“I need to learn a whole new language.”
That was my first thought when I dipped my toe into grant writing for nonprofits.
I soon learned that grant-speak extends beyond government grants to private foundation and corporation funding operations, too.
What surprised me the most were the acronyms – terms formed from abbreviations using the initial letters of other words. Twenty years in the military had acclimated me to acronyms. But to incorporate these abbreviations in grant making? To me, it seemed that funders could simply use regular words in the application and award process instead of going all bureaucratic on us.
Then I came to understand that grant writing can be complex. Acronyms serve a special purpose: simplification. They are a type of shorthand. Those involved in the grant process have compressed the terminology to make communication clearer and quicker.
No, you needn’t learn a whole new language. Just learn a few key acronyms and you’ll understand the grant process better. Here are a few that confused me when I first started writing grants. Now you’ll be a step further into understanding the process so you can get to the writing part quicker.
Usually published by a government entity, a FOA or NOFA announces the agency’s plan to award grants in a particular area. Since government grant applications are long and complex, a FOA allows you to think ahead so you have time to prepare your application.
An RFA is an official solicitation for applications. A typical RFA outlines applicant eligibility, project eligibility, amount of funding available, the timing of both the submission the evaluation process, submission procedures, and other key information. (Check out these elements of a grant proposal.) While many private and corporate foundations are not required to issue RFPs (as are government agencies), some do so in order to launch a new project or announce changes to an annual award.
Increasingly, funders request that you submit a Letter of Inquiry before preparing a full grant proposal so they can screen for strongest candidates, plan for adequate staff to review submissions, and to build a qualified recruitment list to notify about future grant opportunities. An LOI is a brief (1-2 page) letter that introduces your organization, presents a statement of need, summarizes your proposed project, and explains why this project or methodology is a solution to the need. Funders may specify LOI requirements or page/word count.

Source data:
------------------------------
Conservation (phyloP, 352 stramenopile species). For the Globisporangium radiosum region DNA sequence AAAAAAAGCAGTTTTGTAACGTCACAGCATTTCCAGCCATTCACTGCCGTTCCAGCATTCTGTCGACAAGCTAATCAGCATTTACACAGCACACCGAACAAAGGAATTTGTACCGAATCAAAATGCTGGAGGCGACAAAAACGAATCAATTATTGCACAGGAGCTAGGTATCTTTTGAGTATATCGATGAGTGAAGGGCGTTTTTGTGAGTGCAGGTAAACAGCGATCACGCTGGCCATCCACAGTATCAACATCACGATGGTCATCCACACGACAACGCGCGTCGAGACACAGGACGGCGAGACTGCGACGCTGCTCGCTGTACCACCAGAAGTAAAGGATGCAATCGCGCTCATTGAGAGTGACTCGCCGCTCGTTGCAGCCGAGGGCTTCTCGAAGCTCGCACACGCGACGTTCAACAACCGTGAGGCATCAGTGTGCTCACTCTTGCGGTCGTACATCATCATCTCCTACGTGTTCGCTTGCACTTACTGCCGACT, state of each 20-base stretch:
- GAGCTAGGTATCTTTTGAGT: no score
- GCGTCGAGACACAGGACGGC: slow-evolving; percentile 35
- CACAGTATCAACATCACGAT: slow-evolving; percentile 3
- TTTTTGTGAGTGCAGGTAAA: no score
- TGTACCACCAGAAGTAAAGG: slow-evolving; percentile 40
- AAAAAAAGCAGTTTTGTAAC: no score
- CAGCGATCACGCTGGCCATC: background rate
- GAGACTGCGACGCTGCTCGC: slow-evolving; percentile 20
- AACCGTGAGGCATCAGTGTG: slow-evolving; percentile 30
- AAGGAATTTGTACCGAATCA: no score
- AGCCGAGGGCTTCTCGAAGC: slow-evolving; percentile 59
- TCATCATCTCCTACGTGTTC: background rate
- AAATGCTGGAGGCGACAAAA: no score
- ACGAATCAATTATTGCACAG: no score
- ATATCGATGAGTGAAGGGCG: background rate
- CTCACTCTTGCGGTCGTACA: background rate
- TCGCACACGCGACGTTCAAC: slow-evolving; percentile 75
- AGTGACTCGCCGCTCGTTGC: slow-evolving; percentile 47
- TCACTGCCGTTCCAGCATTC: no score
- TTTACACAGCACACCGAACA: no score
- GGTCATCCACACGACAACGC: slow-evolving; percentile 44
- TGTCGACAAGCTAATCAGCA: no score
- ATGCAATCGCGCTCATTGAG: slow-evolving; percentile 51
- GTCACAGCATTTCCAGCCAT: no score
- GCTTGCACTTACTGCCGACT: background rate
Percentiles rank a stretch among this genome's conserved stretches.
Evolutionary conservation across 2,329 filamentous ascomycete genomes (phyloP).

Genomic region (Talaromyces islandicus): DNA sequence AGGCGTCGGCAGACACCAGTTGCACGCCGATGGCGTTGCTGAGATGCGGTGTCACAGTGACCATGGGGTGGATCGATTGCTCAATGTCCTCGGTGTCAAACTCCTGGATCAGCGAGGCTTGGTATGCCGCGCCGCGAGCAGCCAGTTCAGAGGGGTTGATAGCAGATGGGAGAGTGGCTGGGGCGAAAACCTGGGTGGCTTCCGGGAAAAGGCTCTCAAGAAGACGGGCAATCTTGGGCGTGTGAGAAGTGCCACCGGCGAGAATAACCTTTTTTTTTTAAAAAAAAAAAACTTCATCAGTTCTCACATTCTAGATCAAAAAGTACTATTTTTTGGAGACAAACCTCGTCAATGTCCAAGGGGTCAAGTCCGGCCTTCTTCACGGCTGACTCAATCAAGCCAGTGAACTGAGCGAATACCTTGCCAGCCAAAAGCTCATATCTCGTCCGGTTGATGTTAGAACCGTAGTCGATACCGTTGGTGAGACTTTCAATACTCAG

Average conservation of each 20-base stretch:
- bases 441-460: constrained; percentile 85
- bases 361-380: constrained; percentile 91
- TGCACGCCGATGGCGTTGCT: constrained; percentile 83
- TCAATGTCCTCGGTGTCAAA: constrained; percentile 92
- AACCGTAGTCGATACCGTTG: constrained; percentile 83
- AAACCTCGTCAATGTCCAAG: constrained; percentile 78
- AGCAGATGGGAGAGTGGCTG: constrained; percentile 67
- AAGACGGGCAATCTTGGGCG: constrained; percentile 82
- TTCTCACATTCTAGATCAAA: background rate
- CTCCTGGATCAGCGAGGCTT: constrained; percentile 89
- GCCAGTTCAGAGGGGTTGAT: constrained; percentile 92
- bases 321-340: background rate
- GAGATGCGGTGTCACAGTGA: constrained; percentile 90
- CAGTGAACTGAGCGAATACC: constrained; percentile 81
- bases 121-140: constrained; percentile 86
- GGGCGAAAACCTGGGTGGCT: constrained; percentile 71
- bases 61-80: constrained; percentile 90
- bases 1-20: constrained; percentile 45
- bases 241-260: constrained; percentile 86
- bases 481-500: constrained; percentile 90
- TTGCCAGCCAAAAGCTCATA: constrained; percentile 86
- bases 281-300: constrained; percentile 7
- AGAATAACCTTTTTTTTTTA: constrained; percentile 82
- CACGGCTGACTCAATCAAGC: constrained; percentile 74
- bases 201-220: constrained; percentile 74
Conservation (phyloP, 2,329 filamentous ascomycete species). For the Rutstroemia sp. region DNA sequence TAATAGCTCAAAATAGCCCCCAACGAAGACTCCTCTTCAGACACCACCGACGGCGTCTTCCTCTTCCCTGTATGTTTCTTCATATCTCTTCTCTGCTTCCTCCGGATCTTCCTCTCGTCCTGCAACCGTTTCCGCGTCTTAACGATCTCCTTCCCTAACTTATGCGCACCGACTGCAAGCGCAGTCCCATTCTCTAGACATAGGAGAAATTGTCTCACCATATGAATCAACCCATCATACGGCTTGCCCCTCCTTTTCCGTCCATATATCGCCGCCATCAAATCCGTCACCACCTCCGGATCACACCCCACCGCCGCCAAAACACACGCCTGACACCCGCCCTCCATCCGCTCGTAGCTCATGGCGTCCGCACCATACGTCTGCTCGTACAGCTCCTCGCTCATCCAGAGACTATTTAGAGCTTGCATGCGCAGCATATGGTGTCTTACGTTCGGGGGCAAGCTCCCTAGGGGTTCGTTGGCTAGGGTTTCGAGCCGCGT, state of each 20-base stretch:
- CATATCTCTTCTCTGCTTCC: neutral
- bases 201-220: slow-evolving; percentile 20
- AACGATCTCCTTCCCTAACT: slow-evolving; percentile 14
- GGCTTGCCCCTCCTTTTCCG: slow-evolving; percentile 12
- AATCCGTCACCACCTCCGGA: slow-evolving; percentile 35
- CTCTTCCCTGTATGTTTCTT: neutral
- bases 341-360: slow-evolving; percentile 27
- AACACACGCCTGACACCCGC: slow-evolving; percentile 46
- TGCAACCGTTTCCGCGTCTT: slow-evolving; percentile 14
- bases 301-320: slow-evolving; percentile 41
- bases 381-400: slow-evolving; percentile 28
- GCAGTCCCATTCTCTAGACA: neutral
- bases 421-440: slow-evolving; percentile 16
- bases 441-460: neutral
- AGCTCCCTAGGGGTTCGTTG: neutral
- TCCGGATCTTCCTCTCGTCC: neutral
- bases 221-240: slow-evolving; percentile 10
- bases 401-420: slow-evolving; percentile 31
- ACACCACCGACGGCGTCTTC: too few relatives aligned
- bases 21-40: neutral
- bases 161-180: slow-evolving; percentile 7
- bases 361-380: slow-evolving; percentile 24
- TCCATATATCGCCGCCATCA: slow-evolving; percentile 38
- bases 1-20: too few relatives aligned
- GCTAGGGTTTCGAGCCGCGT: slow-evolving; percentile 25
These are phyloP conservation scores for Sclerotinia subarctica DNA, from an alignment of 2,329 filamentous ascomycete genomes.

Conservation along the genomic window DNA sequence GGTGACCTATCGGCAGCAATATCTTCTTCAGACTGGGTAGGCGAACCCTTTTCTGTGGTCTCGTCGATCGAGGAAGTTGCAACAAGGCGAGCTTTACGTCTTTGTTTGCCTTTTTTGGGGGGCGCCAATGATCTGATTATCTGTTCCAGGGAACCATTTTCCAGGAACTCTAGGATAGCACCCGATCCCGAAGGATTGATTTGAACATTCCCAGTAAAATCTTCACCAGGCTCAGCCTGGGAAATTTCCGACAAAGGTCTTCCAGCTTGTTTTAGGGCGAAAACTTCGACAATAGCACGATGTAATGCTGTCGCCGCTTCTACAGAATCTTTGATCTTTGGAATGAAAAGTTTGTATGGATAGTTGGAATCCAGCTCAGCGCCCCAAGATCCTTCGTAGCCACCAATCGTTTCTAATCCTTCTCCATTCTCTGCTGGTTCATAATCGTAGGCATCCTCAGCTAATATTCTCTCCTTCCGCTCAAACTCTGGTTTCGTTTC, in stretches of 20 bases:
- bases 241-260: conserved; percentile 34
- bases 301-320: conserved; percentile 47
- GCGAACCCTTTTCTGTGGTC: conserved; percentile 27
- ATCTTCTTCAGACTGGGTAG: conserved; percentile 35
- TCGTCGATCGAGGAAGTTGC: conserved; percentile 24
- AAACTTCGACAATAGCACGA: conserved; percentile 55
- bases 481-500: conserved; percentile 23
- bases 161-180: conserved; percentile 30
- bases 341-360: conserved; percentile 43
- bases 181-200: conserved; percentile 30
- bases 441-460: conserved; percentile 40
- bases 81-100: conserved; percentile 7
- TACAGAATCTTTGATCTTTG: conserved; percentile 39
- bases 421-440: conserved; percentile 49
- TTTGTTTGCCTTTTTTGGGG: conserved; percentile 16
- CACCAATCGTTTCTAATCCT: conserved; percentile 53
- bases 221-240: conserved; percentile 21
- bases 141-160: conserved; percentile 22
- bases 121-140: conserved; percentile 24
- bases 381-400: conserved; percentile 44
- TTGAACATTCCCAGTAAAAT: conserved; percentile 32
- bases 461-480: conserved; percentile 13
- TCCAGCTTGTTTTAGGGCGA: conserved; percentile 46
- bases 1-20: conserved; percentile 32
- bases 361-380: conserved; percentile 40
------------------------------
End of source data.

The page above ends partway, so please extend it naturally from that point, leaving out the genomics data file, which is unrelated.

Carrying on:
No, it’s not a female pig. A Statement of Work is part of a project description in a grant proposal. You’ll use the SOW section to outline in detail how you will carry out the proposed project.
You’re a nonprofit. You work with other community organizations. Those agencies provide services that complement yours – and your services complement theirs. Do you have a written agreement about your partnership with those collaborators? Answer yes, and you’ve likely got an MOU – a non-binding written agreement that outlines what each of you contribute to the other. Funders like to see copies of MOUs as part of the grant making process. Doing so demonstrates that you’re not replicating (rather you’re complementing) other available services … and that you know how to play nice in your local sandbox.
Typically, your organization’s lead. The ED may also serve as the CO (Contracting Officer) for the grant.
The staff member who is responsible for leading the project for which you’re applying for funding.
In the end, these good folks are the ones that vote yes or no on everything your nonprofit undertakes. Be good to them.
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